Incorporating Chemical Peels into a Medical Practice

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chemical peels

A medical practice is not just about offering patients a few services to make a living; it is about offering the best available services that encompasses various areas of medicine. These days, cosmetic surgery and similar procedures have become extremely popular. More and more people are seeking solutions that will make their skin look clearer and free of acne, fine lines and wrinkles. One such procedure is chemical peels.

How do chemical peels help?

Chemical peels are chemicals that irritate the skin and cause the death of cells. They do so in a controlled manner, but only affect the surface layer. By applying a chemical peel and destroying this superficial layer of skin, healthy skin cells have an opportunity to grow and fill the damages areas. Chemical peels are used to treat acne, facial blemishes, wrinkles,  and sun-damaged skin, and their application is ideally performed by a trained health care professional. Other conditions that can be treated include skin pigmentation and liver spots. Each patient will have a different formula, depending on the condition of their skin.

There are three classifications of chemical peels,  superficial, medium and deep.  The superficial peel generally only affects the epidermis and is the mildest type, and is also the quickest to recover from. Medium Peels penetrate the dermis, which is the skin beneath the epidermis. Trichloroacetic acid, known as TCA, is generally utilized for medium peels. A deep peel penetrates deeper into the dermis and is only done once on a patient in general, except for special cases. This is because of the longer recovery time and greater severity of the procedure. Phenol is the chemical that is generally used for this type of peel.

Over-the-counter chemical peels are available but do not seem to have the same effect as the ones used in a clinic setting. There are certain times when it will not be offered, but when it is used the results are generally remarkable.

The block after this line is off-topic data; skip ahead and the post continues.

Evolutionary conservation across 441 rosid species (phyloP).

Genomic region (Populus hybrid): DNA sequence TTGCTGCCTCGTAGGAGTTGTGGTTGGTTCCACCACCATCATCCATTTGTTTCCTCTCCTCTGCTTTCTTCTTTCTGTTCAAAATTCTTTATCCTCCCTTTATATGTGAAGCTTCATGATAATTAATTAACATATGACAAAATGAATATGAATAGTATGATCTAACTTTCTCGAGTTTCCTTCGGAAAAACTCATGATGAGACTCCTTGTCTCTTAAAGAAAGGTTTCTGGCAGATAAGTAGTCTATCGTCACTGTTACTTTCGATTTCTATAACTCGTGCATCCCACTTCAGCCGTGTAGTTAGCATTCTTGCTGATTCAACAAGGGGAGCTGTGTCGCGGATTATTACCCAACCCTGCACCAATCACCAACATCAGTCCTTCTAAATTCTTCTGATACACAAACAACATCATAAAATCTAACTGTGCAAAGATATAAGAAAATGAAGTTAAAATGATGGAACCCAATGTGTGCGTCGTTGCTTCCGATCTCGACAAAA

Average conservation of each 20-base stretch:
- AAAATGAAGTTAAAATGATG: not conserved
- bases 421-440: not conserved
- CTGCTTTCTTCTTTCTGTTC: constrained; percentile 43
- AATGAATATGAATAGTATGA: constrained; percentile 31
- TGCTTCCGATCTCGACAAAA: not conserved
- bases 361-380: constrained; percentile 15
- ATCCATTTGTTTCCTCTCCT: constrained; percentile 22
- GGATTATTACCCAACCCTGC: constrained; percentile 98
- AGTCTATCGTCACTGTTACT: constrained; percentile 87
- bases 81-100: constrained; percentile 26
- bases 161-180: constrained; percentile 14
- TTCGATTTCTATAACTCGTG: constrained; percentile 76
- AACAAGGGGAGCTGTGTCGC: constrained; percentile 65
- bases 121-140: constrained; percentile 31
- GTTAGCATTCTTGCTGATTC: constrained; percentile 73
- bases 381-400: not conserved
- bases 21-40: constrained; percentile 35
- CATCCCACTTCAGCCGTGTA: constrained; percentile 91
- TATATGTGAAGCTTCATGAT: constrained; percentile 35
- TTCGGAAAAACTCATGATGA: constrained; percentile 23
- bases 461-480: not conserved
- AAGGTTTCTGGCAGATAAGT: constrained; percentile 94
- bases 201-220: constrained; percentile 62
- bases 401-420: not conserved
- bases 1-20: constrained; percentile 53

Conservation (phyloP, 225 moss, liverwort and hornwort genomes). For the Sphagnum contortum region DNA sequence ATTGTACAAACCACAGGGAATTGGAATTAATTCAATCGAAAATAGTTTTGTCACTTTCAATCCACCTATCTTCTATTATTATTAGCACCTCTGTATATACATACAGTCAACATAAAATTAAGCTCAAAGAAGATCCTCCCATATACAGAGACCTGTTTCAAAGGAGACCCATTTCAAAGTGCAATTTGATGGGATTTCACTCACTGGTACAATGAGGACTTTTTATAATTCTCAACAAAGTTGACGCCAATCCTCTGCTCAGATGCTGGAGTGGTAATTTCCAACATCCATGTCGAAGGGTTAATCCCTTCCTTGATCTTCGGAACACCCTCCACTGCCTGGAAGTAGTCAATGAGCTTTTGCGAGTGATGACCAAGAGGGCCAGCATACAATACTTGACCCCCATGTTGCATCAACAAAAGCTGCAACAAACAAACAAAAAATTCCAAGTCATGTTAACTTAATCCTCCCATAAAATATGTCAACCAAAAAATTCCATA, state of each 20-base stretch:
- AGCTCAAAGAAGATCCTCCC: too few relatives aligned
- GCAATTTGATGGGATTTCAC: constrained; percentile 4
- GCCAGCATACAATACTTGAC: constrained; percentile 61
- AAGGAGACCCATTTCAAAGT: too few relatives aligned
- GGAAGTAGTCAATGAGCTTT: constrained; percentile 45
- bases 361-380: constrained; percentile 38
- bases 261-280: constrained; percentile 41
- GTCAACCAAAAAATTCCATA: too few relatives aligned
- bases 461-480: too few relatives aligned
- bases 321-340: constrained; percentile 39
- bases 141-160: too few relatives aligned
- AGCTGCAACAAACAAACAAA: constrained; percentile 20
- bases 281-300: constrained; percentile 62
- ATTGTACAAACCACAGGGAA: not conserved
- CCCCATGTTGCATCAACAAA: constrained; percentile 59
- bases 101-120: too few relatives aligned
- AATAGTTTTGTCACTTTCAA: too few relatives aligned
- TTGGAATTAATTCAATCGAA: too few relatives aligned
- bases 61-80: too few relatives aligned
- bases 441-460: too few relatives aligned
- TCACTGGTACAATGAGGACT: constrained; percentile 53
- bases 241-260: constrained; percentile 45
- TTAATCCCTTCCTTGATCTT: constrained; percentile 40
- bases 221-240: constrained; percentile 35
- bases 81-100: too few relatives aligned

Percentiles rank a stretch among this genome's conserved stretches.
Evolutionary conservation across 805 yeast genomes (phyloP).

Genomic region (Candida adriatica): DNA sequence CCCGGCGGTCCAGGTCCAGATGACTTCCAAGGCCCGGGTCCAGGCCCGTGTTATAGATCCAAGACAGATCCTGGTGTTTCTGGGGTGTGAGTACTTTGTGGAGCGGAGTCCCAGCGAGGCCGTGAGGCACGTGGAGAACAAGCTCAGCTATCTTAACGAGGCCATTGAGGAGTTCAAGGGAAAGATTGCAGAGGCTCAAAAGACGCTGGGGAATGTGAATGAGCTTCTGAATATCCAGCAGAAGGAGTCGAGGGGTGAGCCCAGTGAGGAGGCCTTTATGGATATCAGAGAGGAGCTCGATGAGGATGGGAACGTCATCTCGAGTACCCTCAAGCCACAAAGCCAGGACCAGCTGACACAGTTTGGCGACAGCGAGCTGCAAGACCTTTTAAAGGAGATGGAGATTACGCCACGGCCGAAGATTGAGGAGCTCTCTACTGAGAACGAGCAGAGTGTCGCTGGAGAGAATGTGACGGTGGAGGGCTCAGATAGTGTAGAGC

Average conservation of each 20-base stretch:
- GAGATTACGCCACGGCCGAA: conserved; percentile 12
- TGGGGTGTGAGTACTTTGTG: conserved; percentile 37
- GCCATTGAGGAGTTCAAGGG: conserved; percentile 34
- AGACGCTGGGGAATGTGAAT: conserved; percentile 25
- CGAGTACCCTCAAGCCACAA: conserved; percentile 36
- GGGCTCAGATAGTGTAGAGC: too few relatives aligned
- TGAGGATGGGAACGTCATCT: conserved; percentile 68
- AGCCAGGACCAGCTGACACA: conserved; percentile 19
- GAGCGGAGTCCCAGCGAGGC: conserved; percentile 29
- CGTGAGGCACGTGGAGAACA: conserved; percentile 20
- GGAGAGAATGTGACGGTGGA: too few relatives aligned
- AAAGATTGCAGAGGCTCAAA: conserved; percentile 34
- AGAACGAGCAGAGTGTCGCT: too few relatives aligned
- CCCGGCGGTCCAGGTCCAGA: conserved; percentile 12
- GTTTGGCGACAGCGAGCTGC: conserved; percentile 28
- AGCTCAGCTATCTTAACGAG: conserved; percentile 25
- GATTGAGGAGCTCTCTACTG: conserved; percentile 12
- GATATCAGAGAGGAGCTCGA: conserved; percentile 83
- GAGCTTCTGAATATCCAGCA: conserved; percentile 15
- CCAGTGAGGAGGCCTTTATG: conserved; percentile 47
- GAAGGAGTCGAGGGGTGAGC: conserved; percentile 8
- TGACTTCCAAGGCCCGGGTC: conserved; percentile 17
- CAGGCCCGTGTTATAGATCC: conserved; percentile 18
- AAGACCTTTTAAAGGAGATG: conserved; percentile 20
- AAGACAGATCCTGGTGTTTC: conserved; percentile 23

Why add chemical peels to your practice?

There are a number of different benefits to adding cosmetic procedures such as chemical peels to your practice. As a business venture, it is a lucrative opportunity that will not only increase your monthly returns but will also increase your patient base. Given the effects that chemical peels have on the skin, it is likely that more and more people will come to you for it. Of course, there are side effects such as scarring, infections and a change in skin color that can occur, but these are rare. The procedures require a short training session to make sure that you as a practicing physician are capable of performing this procedure (it will also cover you legally).

Incorporating chemical peels into practice

If you are looking to start this service, take a look around to see what training you may be able to get from organization such as IAPAM. Once you have obtained the required training, all it takes is including this in your list of services, and informing your current patients about it. The services can be advertised on your website as well. The equipment required is minimal, so it is unlikely your overheads are going to change.

Conclusion

Chemical peels are effective treatments for skin defects. Given the culture that we currently live in of clean and clear skin, it is now a popular treatment. Incorporating this into your practice can no doubt be a step ahead.

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